– providing a platform for the involvement of civil society, regional and multi-governance levels, and parliamentary debate;

– facilitating the Annual Forum.

· Building on experiences, skills and networks already developed in its initial support work, INTERACT should provide overall conceptual and developmental assistance. Tasks should include:

– providing overall services across macro-regional strategies, such as communication, and capitalising on cooperation results;

– exchange of good practice between existing and upcoming macro-regional strategies;

– facilitating links between macro-regional strategies and funding programmes;

– facilitating thematic synergies.

6. Conclusions

In summary, macro-regional strategies, delivering meaningful results and leveraging existing policies require a well- performing governance system. They require:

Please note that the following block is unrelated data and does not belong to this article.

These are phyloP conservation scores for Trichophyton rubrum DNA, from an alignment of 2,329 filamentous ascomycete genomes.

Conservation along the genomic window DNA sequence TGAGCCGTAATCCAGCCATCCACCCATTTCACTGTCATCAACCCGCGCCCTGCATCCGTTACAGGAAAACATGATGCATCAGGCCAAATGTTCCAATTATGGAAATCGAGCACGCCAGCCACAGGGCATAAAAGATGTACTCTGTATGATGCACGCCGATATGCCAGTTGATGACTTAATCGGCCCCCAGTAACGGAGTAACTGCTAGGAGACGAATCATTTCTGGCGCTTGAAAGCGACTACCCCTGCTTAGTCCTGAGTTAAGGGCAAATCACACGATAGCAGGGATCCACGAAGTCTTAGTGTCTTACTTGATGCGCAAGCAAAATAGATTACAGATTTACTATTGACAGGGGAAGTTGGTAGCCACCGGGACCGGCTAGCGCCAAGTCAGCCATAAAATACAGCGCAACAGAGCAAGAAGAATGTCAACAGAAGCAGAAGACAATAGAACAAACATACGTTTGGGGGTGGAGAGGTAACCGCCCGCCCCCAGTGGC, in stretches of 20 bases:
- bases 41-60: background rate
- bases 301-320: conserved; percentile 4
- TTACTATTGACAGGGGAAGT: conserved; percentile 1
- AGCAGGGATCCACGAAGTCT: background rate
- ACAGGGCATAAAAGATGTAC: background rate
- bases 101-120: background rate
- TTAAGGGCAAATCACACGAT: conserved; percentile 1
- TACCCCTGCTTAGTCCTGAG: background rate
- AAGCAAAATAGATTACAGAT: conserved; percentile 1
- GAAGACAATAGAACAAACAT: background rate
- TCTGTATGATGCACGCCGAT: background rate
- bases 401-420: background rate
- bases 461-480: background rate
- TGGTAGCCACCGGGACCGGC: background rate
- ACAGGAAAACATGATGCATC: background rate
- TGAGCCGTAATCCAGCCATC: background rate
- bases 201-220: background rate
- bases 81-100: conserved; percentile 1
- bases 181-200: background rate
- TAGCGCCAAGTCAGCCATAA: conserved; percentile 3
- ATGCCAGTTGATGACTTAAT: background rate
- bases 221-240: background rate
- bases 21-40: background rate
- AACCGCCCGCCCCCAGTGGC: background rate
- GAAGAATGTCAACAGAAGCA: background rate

· political leadership and clearer responsibility, including a decision-making formation, recognising the Strategies as horizontal interests and responsibilities at every level of government;

· continued involvement by the Commission, in partnership with countries and regions, ensuring a coordinated approach at EU level;

· a sustainable framework to provide systematic linkage between this political level and coordination and implementation, including clear lines of responsibility ensured by regular ministerial meetings, and where so agreed, by the appointment of a special representative;

· improved mechanisms to ensure full engagement of non-EU countries at all levels;

· better use and complementing work of existing regional organisations, at the appropriate level;

· stronger management at the level of National Contact Points, giving strategic coordination and monitoring implementation;

· better focused use of existing funds and better coordination of sector-specific initiatives and programmes, through key implementers and the Commission, but also including involvement of the private sector and international financing institutions, where appropriate;